OE ain't what it used to be. Yes, younger New Zealanders still have some of the rights of empire to stay and work in Britain -- and many of them do very well with the opportunity. But I can't help but feel they've missed out on the fun. When David Cameron's governent snuck the criminalisation of squatting into a legal aid bill last year, it ended a tradition of centuries.
I lived in London from 1986 to 1990, and spent more than half of that living in squats. There were plenty to chose from -- viable properties went unfilled by underfunded or dysfunctional councils, and New Zealanders were well-suited to the demands of the life. If the council had smashed up the toilet to deter occupancy, someone always know how to put another one in. (I never did, but I still recall the day we unblocked a toilet that had been left blocked solid to the rim by the junkies who'd been there before us. It involved hydrochloric acid from our cleaner mate, facemasks, rubber gloves, a trowel and a lot of shouting.) The local lesbian crew included a helpful builder who could do the door without doing too much damage. I did greatly once surprise myself by successfully hanging a door.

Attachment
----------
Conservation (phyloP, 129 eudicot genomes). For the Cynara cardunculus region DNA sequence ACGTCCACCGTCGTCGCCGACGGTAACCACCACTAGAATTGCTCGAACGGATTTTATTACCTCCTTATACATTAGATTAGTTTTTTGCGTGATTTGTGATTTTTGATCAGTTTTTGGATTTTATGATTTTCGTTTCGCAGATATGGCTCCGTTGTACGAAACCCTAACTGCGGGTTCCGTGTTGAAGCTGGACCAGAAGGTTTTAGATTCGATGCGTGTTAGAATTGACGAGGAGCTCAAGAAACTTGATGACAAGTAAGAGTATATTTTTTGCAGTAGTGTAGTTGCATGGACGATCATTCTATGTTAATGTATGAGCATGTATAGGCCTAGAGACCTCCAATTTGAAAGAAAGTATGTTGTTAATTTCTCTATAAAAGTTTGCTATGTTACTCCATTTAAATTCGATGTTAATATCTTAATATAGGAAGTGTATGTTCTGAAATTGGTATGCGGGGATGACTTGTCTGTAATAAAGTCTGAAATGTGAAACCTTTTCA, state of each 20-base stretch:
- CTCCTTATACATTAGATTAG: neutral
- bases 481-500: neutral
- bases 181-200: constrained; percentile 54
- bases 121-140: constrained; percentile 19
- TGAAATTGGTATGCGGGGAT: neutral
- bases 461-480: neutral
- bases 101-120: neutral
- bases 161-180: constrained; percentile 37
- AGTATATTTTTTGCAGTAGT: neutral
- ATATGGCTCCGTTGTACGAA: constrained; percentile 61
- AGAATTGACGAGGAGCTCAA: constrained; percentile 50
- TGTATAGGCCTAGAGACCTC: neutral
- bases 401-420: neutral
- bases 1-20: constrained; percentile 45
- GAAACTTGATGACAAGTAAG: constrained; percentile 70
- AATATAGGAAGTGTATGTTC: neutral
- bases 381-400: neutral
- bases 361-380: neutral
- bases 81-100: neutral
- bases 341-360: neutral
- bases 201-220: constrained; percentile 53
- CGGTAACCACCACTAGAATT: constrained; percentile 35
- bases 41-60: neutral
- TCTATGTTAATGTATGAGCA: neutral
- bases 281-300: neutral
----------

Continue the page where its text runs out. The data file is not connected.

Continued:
Living rent-free was one obvious advantage of the lifestyle, but there was also a certain sense of freedom: of being both outside the system and making use of resources that the system had squandered. By the time I got there, most of the best places, the big terraces, had gone, but I did live for a while at 70 Bonnington Square, Vauxhall, surrounded by a quirky community in which New Zealanders were heavily represented.
Some of those Kiwis never left, as you can see in this documentary by Alastair Oldham, which traces the evolution of the square from a derelict slum to what it is today: a sustainable community housing project. It brings back very fond memories. Saturday mornings on the roof garden, good times at the local and Christmases in the cafe. Yeah, good times.